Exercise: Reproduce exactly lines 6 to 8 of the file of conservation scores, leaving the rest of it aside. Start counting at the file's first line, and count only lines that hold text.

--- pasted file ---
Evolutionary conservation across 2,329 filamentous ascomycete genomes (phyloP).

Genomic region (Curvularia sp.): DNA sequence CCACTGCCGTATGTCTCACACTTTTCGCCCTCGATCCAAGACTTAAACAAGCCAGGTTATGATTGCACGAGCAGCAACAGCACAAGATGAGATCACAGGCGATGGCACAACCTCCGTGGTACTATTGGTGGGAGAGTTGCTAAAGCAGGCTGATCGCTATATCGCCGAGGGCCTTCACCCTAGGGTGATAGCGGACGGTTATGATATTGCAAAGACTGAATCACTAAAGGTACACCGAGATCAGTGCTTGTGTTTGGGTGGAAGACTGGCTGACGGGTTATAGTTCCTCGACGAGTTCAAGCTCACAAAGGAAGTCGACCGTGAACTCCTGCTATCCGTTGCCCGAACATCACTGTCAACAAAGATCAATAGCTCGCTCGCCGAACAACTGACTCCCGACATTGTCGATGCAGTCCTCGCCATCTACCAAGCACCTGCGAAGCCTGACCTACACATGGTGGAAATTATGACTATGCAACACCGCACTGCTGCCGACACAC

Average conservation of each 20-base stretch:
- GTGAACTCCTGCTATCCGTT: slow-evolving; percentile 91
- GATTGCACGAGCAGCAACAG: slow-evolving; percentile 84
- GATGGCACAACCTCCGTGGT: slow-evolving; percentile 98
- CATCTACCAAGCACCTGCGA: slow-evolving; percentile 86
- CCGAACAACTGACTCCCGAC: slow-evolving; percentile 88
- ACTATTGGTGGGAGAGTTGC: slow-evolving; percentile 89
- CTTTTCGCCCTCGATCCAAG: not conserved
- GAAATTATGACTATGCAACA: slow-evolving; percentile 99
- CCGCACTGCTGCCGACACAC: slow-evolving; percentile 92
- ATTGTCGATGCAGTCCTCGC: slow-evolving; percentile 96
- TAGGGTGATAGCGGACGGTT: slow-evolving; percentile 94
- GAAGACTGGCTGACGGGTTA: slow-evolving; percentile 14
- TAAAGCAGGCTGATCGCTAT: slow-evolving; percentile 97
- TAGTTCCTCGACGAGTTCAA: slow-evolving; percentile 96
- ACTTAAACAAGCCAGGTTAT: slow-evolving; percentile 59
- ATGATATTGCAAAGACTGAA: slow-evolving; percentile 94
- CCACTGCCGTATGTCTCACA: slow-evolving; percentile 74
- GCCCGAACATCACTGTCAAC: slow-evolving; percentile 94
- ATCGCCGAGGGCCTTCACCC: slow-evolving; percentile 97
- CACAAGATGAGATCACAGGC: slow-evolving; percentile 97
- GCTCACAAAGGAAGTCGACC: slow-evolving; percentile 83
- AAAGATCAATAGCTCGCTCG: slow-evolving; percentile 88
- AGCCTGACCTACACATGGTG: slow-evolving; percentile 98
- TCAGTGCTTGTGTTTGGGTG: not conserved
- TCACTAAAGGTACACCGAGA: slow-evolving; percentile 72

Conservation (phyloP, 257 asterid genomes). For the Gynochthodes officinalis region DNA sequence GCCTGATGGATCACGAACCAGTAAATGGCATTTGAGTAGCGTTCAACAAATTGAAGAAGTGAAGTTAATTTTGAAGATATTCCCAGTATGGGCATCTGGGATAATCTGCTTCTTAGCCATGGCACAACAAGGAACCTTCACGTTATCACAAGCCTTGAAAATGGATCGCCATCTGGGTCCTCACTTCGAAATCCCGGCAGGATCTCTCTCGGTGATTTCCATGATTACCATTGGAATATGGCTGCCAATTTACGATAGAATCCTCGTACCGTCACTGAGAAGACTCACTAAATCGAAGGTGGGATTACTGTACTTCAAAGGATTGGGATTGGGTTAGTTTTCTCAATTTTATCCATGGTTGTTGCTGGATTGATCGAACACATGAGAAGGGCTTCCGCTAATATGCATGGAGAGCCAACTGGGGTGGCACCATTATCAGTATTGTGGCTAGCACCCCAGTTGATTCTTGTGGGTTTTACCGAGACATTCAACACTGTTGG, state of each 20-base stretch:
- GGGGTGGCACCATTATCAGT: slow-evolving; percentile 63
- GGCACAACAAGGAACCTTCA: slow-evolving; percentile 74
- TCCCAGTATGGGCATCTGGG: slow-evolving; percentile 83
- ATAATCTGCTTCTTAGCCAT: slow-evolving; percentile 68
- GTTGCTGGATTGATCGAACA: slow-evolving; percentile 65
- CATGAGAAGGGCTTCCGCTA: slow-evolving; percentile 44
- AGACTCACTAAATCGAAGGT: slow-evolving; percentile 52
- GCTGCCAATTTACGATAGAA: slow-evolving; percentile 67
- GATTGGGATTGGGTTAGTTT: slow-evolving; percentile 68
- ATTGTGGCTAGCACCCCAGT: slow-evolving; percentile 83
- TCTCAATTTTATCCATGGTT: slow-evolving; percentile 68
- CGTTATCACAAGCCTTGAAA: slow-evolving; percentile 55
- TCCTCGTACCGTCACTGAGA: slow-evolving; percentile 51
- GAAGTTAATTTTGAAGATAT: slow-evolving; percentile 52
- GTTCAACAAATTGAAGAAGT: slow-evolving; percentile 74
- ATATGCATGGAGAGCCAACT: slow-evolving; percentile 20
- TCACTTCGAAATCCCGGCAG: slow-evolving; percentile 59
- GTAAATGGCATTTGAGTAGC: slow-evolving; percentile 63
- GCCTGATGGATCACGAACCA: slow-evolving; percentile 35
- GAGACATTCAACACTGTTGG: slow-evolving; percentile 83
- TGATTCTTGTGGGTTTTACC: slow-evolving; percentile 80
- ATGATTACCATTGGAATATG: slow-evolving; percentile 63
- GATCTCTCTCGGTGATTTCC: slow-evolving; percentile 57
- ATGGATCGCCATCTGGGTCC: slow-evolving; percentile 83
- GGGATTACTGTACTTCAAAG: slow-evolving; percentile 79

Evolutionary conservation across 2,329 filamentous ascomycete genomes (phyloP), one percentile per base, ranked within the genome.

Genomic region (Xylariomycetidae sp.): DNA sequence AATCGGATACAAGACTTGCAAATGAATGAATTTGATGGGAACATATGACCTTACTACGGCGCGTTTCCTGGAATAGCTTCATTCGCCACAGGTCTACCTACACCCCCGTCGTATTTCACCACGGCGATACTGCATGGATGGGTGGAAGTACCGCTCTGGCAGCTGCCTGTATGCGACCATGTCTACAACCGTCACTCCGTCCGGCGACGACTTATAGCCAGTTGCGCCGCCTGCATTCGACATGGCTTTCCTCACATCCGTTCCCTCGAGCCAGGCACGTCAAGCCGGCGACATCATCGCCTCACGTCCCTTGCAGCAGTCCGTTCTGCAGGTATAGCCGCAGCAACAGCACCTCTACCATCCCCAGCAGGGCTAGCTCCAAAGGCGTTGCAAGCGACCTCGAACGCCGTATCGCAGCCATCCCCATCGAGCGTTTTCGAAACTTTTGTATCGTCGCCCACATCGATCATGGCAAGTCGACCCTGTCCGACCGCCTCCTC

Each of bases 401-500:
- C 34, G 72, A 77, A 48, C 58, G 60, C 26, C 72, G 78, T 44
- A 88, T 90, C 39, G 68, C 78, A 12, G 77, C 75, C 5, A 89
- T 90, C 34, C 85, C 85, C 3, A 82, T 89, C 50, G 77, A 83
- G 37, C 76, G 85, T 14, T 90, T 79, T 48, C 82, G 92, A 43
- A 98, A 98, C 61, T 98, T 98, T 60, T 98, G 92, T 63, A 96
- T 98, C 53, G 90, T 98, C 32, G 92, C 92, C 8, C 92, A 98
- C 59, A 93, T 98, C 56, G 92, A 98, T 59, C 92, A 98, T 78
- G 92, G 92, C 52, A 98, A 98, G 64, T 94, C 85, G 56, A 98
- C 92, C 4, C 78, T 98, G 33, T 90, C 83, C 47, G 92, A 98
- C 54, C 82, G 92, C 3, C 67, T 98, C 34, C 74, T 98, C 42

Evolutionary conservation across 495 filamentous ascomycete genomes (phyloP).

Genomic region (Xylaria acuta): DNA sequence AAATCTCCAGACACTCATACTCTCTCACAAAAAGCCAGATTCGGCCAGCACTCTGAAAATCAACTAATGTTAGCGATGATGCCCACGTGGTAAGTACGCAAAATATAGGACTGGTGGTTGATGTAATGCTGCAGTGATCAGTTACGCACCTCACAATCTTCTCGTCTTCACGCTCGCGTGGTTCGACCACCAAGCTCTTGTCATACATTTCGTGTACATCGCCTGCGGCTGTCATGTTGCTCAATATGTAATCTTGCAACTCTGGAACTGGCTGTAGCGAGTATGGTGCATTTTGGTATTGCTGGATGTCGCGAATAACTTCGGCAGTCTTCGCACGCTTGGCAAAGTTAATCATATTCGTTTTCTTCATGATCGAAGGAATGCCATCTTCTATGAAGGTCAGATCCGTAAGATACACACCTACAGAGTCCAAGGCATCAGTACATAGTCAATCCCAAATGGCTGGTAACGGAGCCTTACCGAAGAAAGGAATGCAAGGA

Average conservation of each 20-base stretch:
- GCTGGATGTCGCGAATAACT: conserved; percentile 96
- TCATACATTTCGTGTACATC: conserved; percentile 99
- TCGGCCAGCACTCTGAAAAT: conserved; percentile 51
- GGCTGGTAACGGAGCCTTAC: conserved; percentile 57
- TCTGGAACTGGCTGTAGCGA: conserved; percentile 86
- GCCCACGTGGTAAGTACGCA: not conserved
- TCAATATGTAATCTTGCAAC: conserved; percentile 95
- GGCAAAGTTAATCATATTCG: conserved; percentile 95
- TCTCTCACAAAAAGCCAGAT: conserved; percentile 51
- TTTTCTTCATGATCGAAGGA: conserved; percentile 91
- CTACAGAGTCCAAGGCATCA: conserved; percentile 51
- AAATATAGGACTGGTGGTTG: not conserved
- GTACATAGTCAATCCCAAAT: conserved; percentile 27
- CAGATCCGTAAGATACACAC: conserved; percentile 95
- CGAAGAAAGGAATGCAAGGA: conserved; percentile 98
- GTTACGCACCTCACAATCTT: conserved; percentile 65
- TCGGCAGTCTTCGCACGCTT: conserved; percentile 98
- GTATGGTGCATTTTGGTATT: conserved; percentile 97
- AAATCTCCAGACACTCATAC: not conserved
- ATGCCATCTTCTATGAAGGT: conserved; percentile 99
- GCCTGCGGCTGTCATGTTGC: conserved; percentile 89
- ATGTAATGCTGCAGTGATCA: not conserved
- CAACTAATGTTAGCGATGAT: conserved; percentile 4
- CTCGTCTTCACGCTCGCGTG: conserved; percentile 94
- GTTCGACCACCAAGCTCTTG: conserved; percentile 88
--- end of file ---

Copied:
- GATGGCACAACCTCCGTGGT: slow-evolving; percentile 98
- CATCTACCAAGCACCTGCGA: slow-evolving; percentile 86
- CCGAACAACTGACTCCCGAC: slow-evolving; percentile 88